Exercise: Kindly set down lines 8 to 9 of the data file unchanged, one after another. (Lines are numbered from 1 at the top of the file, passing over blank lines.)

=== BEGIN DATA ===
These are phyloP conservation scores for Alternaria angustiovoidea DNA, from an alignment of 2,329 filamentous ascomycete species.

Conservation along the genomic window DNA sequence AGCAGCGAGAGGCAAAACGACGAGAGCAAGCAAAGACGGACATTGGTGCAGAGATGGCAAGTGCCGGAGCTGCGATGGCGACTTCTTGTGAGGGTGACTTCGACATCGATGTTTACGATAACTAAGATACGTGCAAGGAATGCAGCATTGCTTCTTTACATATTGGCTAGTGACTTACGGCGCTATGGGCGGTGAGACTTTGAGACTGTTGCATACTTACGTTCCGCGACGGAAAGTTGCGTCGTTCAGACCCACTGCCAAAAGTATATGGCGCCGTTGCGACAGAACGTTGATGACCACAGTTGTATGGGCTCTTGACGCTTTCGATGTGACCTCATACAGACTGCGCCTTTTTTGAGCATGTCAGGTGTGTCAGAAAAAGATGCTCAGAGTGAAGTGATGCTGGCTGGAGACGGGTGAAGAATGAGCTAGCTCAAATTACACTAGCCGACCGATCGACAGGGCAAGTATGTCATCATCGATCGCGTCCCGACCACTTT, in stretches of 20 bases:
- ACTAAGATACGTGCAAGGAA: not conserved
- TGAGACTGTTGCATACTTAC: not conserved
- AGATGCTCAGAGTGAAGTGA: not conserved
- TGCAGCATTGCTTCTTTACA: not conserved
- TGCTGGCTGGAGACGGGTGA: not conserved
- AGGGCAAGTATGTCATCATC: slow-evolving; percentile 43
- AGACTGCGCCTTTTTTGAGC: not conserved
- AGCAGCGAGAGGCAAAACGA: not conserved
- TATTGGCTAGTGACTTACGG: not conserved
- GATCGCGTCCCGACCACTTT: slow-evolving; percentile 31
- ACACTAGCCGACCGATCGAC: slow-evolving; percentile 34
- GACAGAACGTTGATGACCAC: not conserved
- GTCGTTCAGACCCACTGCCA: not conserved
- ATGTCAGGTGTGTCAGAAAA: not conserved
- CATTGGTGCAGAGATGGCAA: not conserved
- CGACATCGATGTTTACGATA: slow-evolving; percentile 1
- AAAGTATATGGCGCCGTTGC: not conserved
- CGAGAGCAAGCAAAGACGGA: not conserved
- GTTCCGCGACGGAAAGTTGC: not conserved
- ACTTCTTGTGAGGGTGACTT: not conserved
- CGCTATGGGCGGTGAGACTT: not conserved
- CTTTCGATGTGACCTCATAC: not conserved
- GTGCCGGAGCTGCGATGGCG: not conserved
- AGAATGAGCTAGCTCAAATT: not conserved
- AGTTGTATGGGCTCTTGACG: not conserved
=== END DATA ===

- AGGGCAAGTATGTCATCATC: slow-evolving; percentile 43
- AGACTGCGCCTTTTTTGAGC: not conserved